ECA and UNCTAD Course Highlighted Key Issues on International Economic Agenda
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ECA Press Release No. 10/2009

Cairo, Egypt, 23 Feb 2009 – Better understanding of the infrastructure necessary to foster competitiveness and the relevance of transportation to trade and key issues in international trade negotiations and regionalism were the focus of the United Nations Economic Commission on Africa’s (UNECA) presentations during a three-week workshop held recently.

The 16th Regional Course on Key Issues on the International Economic Agenda took place from 25 January to 12 February in Cairo, Egypt. The workshop’s overall objective was to raise awareness of the relevance of the channels and mechanisms used by international trade transactions and how they could contribute to improve competitiveness in their countries.

Twenty-six participants from 20 African countries attended the course. The participants had a broad range of professional background and included representatives of ministries of trade and industry, ministries of external relations and regional integration, ministries of economic development, university lecturers and researchers from development institutes, banks, and trade boards.

The course was organized by the United Nations Conference on Trade and Development (UNCTAD). Trade, Finance and Economic Development Division (TFED) and the African Trade Policy Centre (ATPC) of the ECA collaborated with UNCTAD in the delivery of the course.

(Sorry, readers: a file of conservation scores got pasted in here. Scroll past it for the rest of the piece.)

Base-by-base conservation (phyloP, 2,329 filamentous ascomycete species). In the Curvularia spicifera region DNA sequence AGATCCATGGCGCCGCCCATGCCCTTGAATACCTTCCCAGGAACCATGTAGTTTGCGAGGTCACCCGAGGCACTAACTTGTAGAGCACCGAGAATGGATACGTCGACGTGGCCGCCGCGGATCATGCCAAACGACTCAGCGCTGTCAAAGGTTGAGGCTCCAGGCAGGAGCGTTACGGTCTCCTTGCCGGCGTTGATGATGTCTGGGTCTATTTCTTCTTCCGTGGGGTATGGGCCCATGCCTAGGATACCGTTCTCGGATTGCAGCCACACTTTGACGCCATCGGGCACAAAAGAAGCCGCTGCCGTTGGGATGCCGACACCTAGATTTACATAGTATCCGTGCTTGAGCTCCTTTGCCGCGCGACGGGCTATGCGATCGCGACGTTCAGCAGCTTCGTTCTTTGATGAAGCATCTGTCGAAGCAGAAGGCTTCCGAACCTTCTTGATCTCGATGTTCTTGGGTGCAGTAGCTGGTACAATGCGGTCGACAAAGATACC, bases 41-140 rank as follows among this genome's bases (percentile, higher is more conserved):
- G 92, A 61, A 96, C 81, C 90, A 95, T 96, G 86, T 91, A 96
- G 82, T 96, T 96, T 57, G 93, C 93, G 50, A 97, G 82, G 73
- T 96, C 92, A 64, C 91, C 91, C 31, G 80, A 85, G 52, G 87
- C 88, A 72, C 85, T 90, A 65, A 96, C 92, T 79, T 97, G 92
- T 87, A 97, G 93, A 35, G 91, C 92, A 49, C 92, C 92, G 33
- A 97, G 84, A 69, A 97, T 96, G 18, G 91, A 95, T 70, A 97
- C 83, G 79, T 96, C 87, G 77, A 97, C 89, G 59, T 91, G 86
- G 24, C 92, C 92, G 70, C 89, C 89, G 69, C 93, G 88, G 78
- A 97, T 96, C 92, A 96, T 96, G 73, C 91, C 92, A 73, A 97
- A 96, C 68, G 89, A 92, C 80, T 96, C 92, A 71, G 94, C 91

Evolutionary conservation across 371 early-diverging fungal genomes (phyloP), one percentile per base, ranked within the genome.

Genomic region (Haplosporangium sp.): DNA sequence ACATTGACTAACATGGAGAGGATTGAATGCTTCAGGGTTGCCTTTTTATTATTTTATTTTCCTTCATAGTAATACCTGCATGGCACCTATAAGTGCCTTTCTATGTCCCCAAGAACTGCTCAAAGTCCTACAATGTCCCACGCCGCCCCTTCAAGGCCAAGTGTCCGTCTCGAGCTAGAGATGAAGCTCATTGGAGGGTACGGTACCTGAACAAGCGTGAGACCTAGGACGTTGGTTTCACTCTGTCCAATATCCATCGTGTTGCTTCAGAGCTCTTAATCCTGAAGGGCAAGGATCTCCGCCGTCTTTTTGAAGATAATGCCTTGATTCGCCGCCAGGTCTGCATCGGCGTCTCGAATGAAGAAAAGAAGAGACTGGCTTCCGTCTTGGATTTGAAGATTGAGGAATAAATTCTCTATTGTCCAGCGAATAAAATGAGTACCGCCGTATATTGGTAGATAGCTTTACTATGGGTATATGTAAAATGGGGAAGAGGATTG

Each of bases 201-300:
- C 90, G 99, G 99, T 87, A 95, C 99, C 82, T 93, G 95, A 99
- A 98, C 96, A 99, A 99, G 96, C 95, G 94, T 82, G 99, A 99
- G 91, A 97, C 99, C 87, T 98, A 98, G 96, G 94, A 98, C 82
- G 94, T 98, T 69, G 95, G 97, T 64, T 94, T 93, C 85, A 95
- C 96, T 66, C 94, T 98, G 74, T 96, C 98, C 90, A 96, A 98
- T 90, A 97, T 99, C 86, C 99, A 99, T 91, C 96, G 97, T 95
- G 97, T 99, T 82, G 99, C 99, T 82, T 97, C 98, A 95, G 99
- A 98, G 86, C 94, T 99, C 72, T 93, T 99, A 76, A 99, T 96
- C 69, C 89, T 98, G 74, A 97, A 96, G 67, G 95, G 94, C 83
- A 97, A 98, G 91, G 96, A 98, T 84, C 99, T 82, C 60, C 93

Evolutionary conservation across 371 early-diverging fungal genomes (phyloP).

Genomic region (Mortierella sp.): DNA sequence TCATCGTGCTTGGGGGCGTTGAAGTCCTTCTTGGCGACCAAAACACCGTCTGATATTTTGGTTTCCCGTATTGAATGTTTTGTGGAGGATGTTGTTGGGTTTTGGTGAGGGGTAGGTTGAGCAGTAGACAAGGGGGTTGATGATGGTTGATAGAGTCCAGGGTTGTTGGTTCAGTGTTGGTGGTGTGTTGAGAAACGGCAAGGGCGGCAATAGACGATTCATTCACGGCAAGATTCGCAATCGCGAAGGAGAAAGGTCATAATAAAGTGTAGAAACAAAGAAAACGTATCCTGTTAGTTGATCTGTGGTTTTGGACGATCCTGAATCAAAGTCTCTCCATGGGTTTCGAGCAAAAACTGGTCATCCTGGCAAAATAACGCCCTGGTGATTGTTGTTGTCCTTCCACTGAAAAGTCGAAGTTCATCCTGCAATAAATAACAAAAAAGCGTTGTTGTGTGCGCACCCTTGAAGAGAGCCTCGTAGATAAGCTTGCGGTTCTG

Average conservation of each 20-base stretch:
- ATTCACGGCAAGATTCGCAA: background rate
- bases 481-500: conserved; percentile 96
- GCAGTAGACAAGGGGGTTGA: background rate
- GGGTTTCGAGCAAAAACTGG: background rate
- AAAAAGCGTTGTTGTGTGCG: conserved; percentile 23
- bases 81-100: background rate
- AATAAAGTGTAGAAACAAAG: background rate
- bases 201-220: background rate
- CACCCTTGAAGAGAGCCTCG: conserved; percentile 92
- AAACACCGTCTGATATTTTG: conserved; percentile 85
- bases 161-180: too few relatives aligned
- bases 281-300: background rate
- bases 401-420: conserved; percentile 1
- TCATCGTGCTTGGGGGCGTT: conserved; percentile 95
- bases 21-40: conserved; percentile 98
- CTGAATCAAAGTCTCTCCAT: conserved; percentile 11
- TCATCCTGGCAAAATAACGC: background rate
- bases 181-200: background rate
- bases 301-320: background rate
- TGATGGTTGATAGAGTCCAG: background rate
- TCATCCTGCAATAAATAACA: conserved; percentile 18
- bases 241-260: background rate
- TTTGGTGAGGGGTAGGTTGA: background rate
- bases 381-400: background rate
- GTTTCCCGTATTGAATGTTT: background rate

ECA contributed to the course by providing training on two modules: Trade Logistics, Transport and Trade Facilitation; and International Trade and Development. Other modules of the course included: Trade, Financial Systems, Microeconomic policies and Development in a Globalizing Economy; Foreign Direct Investment and Enterprise Development; The Knowledge Economy – Key Policy Issues; and Simulation Exercise on Trade in Tourism Services.

The presentations in the Trade Logistics, Transport and Trade Facilitation Module introduced participants to key issues in trade logistics and in transport and trade facilitation, with emphasis on Africa. Presentations covered several topics including environment building for trade, global transport networks and transport infrastructure and services, and the use of information technologies in trade transactions, as a management tool for transport systems and as a core customs clearance administration structure. Special emphasis was placed on trade facilitation measures presently being negotiated at the World Trade Organisation (WTO).

The ECA made presentations on the Trans-African Highways (TAH) and other regional corridors in Africa; institutional arrangements for regional transport corridors; and a regional perspective of trade facilitation. The presentation on TAH highlighted the importance of regional transport networks, provided a history of regional networks in Africa, and examined the key features of TAH. It also described other major transit transport corridors in Africa, analysed the constraints to the development of regional infrastructure and made recommendations for the way forward. The second presentation explained in detail the legal and institutional frameworks for corridor management, using concrete examples from across Africa. It also outlined various governance arrangements and funding options for corridor management institutions.